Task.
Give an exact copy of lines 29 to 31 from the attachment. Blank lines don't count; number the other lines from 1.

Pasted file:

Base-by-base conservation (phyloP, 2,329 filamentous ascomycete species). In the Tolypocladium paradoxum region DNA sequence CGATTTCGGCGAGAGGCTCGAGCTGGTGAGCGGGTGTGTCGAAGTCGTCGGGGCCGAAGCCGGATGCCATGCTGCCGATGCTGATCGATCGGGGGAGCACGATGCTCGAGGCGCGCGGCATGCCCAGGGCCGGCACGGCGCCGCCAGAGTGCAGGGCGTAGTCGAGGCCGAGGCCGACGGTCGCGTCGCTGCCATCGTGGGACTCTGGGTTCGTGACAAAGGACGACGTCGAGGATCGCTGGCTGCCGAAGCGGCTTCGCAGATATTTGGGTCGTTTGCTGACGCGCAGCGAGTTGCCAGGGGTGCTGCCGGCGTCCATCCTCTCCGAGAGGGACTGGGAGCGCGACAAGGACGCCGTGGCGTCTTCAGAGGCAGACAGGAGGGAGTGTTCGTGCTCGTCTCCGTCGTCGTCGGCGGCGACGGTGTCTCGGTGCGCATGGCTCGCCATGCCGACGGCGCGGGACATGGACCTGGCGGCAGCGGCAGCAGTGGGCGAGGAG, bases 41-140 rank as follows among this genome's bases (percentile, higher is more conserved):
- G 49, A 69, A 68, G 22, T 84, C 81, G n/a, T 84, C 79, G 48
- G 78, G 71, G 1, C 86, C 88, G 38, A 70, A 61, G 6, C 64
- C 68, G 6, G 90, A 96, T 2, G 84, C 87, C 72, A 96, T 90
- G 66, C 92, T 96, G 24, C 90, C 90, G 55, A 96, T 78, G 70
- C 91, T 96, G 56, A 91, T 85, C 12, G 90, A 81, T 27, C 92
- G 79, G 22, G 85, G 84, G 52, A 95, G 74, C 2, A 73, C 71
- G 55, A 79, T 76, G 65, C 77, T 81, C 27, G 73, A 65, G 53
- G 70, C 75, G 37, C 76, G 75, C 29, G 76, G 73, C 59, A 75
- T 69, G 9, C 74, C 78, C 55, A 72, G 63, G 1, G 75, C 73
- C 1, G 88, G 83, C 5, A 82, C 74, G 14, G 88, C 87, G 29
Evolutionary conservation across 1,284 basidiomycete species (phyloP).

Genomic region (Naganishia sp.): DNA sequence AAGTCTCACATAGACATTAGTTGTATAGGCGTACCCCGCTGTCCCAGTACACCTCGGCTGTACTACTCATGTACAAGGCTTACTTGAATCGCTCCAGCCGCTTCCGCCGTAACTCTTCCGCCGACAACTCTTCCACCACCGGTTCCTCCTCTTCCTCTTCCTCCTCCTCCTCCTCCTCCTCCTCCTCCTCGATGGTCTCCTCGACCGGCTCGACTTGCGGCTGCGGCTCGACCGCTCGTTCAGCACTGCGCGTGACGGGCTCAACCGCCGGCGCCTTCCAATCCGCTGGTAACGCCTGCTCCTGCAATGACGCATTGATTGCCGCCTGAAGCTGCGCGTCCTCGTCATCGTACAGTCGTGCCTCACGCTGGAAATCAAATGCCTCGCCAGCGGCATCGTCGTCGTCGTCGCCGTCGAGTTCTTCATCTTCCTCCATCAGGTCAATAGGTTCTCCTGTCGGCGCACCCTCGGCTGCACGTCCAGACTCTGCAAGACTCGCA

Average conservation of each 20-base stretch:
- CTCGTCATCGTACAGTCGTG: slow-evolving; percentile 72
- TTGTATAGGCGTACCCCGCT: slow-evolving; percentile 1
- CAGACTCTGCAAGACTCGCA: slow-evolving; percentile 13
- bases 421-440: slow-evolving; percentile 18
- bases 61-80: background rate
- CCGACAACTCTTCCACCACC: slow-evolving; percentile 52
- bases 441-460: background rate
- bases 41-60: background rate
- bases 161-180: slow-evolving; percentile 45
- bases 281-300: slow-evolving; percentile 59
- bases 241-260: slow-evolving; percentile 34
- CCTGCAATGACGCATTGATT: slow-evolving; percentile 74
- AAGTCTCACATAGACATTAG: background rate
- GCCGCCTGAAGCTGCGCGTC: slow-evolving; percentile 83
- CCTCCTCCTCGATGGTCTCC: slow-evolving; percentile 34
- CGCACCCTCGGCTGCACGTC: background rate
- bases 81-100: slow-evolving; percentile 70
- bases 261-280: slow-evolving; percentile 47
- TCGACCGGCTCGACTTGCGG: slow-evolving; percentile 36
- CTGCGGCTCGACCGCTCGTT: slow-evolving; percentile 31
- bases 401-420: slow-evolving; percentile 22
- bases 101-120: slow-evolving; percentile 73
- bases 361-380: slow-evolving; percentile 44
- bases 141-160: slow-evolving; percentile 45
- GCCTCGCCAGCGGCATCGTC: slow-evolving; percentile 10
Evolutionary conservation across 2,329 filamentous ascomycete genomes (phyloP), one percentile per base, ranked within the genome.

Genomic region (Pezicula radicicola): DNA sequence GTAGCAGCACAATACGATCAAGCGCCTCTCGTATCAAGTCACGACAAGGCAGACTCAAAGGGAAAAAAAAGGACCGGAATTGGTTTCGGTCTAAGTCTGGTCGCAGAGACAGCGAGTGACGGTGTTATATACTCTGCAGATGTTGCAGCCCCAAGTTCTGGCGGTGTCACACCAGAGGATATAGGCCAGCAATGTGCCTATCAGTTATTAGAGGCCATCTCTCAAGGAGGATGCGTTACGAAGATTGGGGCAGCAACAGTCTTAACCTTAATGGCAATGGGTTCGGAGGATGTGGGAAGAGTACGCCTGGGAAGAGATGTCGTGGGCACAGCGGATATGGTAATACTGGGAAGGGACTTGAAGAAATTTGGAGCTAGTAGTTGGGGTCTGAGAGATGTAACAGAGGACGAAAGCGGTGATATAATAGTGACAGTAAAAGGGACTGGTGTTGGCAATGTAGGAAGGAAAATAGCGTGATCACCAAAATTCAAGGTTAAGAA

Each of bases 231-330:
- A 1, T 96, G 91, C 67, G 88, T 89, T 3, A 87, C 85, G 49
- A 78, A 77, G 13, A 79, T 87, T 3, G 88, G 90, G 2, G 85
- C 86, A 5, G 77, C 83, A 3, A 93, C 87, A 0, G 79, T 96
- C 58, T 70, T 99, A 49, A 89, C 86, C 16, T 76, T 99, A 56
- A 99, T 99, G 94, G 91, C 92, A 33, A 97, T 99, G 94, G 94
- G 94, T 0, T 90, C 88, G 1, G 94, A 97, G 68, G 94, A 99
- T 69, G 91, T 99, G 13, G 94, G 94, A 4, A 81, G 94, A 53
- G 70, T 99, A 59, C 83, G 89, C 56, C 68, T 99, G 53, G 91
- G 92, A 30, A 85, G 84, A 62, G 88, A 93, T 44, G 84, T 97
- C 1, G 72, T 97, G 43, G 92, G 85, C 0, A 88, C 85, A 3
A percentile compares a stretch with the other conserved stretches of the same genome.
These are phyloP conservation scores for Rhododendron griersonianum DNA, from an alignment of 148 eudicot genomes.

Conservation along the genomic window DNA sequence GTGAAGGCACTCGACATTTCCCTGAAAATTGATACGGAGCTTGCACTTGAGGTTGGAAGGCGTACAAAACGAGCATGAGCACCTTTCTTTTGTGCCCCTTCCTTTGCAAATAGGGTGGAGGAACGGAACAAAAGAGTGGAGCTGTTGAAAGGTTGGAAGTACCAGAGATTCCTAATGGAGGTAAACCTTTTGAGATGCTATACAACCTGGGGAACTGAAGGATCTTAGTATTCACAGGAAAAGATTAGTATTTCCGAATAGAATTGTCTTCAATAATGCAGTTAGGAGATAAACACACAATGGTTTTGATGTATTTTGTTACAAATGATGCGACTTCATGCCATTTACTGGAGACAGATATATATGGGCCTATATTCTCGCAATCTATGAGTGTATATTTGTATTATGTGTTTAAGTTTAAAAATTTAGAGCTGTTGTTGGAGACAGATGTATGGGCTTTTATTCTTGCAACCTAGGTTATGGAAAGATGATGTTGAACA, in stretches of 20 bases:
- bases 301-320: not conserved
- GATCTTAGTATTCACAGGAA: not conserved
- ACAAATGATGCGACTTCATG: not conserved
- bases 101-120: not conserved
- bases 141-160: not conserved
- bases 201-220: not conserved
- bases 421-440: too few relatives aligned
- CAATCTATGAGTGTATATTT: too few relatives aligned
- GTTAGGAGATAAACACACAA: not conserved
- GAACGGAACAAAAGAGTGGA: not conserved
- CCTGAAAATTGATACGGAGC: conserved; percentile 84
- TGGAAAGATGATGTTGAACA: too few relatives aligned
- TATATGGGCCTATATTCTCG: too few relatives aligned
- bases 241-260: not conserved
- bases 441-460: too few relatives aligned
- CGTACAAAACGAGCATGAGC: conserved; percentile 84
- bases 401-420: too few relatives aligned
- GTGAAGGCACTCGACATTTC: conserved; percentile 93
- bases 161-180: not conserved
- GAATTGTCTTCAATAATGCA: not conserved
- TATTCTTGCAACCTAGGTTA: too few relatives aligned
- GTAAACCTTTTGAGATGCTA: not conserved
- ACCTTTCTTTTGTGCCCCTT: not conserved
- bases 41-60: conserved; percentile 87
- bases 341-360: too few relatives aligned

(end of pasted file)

- CCTCCTCCTCGATGGTCTCC: slow-evolving; percentile 34
- CGCACCCTCGGCTGCACGTC: background rate
- bases 81-100: slow-evolving; percentile 70